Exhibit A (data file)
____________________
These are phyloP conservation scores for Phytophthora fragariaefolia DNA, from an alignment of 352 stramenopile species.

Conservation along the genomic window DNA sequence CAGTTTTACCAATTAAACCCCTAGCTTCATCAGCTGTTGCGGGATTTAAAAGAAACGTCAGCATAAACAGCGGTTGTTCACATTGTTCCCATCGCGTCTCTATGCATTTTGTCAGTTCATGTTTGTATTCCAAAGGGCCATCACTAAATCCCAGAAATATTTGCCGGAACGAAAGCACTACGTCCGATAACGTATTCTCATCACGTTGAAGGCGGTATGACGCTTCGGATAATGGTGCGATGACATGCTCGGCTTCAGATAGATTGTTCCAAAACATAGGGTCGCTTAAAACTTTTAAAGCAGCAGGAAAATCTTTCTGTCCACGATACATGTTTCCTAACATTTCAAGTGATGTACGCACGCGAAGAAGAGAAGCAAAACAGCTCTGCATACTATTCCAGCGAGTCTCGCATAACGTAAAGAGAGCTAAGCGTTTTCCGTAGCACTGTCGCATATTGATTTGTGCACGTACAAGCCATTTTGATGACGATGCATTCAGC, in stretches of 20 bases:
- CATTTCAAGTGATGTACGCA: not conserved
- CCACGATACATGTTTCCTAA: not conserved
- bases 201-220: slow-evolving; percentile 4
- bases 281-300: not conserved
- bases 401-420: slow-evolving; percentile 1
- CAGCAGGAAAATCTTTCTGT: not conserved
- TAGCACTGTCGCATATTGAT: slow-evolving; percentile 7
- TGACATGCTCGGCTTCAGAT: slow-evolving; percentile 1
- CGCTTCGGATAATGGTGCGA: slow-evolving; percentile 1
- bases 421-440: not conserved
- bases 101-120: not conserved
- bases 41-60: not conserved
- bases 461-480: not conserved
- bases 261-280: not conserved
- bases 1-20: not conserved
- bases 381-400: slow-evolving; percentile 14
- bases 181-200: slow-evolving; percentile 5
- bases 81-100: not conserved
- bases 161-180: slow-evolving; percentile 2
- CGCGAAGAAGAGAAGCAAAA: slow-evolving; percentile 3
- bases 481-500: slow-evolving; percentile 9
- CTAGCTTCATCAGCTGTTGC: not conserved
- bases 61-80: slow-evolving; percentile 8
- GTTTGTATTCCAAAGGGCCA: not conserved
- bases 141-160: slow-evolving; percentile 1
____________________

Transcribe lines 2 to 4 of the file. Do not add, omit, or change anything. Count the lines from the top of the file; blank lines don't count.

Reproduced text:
Conservation along the genomic window DNA sequence CAGTTTTACCAATTAAACCCCTAGCTTCATCAGCTGTTGCGGGATTTAAAAGAAACGTCAGCATAAACAGCGGTTGTTCACATTGTTCCCATCGCGTCTCTATGCATTTTGTCAGTTCATGTTTGTATTCCAAAGGGCCATCACTAAATCCCAGAAATATTTGCCGGAACGAAAGCACTACGTCCGATAACGTATTCTCATCACGTTGAAGGCGGTATGACGCTTCGGATAATGGTGCGATGACATGCTCGGCTTCAGATAGATTGTTCCAAAACATAGGGTCGCTTAAAACTTTTAAAGCAGCAGGAAAATCTTTCTGTCCACGATACATGTTTCCTAACATTTCAAGTGATGTACGCACGCGAAGAAGAGAAGCAAAACAGCTCTGCATACTATTCCAGCGAGTCTCGCATAACGTAAAGAGAGCTAAGCGTTTTCCGTAGCACTGTCGCATATTGATTTGTGCACGTACAAGCCATTTTGATGACGATGCATTCAGC, in stretches of 20 bases:
- CATTTCAAGTGATGTACGCA: not conserved
- CCACGATACATGTTTCCTAA: not conserved